Breast cancer drug deemed too expensive in England has been approved in Scotland

Close up of the breast cancer drug, Kadcyla

NHS Scotland has approved the use of Kadcyla, a drug used to treat HER2-positive breast cancer, which makes it one of 18 countries to offer the drug. In December 2016, the National Institute for Health and Care Excellence (NICE) recommended Kadcyla to be withdrawn for use on the NHS in England on the grounds that, at £90,000 per year per patient, its benefits did not justify its cost.

As part of a campaign called ‘Unlock Kadcyla’, led by the charity Breast Cancer Now and four women with incurable secondary breast cancer, more than 13,000 people signed a petition which was presented to the Scottish Medicines Consortium (SMC) and Roche (the company that manufactures Kadcyla). Consequently, the decision was made to make the drug available in Scotland.

The treatment options for this type of breast cancer at this time are relatively limited. The SMC says that the drug will enable patients to spend more time with their families and, in some cases, return to work.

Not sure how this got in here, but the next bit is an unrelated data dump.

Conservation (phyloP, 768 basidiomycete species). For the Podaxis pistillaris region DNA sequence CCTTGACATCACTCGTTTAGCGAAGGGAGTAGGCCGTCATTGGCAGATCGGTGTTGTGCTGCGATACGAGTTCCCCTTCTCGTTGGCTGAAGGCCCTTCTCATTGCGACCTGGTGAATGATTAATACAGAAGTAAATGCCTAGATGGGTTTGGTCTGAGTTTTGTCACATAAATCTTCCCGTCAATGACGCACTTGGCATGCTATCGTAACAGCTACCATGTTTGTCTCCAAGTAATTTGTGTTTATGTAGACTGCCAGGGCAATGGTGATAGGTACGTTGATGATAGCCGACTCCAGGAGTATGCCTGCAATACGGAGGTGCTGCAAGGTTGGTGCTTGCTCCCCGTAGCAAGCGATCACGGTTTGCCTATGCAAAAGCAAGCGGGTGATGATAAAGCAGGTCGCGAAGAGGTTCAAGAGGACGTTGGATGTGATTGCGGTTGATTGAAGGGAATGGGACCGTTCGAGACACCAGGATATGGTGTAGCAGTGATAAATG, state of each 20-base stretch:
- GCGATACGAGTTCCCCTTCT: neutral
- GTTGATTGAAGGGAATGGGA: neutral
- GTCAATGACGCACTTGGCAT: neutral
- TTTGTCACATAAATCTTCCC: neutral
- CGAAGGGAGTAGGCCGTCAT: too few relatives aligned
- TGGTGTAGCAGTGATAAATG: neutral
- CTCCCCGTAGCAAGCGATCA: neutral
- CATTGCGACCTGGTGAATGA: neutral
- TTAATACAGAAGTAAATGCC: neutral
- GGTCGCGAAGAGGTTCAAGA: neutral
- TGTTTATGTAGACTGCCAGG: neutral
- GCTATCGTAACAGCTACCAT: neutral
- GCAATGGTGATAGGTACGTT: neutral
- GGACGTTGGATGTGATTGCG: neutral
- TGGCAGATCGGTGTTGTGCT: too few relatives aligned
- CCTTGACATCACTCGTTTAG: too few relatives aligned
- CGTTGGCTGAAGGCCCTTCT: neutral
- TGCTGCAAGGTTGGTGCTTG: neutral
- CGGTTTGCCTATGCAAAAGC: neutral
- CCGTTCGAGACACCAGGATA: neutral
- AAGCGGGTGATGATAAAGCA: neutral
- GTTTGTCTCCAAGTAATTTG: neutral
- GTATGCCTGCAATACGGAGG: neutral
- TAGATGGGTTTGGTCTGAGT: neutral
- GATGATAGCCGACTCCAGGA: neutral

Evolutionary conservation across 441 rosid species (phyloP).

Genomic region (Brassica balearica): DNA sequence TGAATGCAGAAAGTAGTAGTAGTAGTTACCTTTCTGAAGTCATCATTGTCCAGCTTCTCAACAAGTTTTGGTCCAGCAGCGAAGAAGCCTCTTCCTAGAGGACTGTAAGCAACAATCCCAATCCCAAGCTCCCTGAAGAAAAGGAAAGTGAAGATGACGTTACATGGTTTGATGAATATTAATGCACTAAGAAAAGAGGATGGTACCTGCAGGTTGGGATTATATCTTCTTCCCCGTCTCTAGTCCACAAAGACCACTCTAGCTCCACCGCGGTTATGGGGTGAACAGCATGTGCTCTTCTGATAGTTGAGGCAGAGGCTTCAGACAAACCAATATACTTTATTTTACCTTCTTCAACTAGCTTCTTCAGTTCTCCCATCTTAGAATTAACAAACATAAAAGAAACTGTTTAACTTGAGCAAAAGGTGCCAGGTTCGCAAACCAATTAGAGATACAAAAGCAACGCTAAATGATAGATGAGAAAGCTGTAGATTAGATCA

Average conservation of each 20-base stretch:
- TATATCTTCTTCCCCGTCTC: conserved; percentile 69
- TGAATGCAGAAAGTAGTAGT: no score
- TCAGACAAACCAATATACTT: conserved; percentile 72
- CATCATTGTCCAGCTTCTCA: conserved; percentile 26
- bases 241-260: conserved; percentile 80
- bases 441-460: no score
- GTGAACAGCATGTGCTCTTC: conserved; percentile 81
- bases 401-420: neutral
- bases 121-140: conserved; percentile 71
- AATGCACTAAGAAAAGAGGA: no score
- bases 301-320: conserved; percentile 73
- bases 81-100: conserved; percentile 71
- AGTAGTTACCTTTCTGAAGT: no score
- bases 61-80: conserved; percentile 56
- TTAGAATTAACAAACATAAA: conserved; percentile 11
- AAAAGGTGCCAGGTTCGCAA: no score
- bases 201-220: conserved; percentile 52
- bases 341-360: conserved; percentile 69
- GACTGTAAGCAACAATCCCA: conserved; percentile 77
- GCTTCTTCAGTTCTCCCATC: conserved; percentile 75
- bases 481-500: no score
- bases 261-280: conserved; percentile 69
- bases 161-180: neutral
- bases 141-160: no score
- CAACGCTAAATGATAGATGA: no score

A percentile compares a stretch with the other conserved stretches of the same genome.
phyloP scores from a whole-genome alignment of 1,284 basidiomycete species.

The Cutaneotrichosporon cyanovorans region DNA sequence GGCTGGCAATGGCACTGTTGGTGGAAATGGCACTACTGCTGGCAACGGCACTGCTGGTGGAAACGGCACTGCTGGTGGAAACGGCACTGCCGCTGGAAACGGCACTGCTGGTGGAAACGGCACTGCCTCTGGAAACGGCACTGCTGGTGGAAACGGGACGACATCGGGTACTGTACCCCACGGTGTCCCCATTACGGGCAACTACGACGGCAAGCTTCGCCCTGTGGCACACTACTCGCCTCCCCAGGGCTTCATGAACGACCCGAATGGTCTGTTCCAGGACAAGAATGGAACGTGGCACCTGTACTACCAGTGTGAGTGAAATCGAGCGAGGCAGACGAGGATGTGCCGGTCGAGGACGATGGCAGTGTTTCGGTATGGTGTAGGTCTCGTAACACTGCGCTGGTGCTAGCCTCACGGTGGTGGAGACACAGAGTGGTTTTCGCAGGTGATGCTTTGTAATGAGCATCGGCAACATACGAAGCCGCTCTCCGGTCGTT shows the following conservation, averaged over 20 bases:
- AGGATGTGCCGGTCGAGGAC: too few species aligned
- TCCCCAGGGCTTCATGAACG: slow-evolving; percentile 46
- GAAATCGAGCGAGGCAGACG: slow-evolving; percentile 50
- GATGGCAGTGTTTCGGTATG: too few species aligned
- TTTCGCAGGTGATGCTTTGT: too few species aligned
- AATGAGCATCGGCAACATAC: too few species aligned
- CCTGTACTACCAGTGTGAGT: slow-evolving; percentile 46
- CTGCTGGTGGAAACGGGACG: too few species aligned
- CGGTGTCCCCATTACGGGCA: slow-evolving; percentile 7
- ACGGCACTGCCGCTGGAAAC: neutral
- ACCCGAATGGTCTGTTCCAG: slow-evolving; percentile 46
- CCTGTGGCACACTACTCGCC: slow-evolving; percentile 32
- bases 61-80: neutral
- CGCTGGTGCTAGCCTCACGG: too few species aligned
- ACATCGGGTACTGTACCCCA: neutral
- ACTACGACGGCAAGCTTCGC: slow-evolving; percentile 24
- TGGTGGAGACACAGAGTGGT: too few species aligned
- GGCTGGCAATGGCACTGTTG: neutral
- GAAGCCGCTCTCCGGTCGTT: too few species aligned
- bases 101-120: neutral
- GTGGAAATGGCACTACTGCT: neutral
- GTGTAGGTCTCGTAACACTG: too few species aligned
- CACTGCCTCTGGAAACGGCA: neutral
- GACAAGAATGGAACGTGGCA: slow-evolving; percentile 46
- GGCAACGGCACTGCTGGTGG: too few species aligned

“This decision will transform treatment options for women with HER2 positive secondary breast cancer in Scotland,” says Mary Allison, director of the charity, which aims to eliminate death from the disease during the next few decades.

“Both the Scottish government and Breast Cancer Now share the same vision of making sure that by 2050 everyone who develops breast cancer will live.

“If we are to achieve this, we’ll need to ensure that patients in Scotland are able to access the best possible treatments – and today is a real step forward for women with HER2 positive disease.”

 

Last updated
Citation
The Pharmaceutical Journal, April 2017;Online:DOI:10.1211/PJ.2017.20202593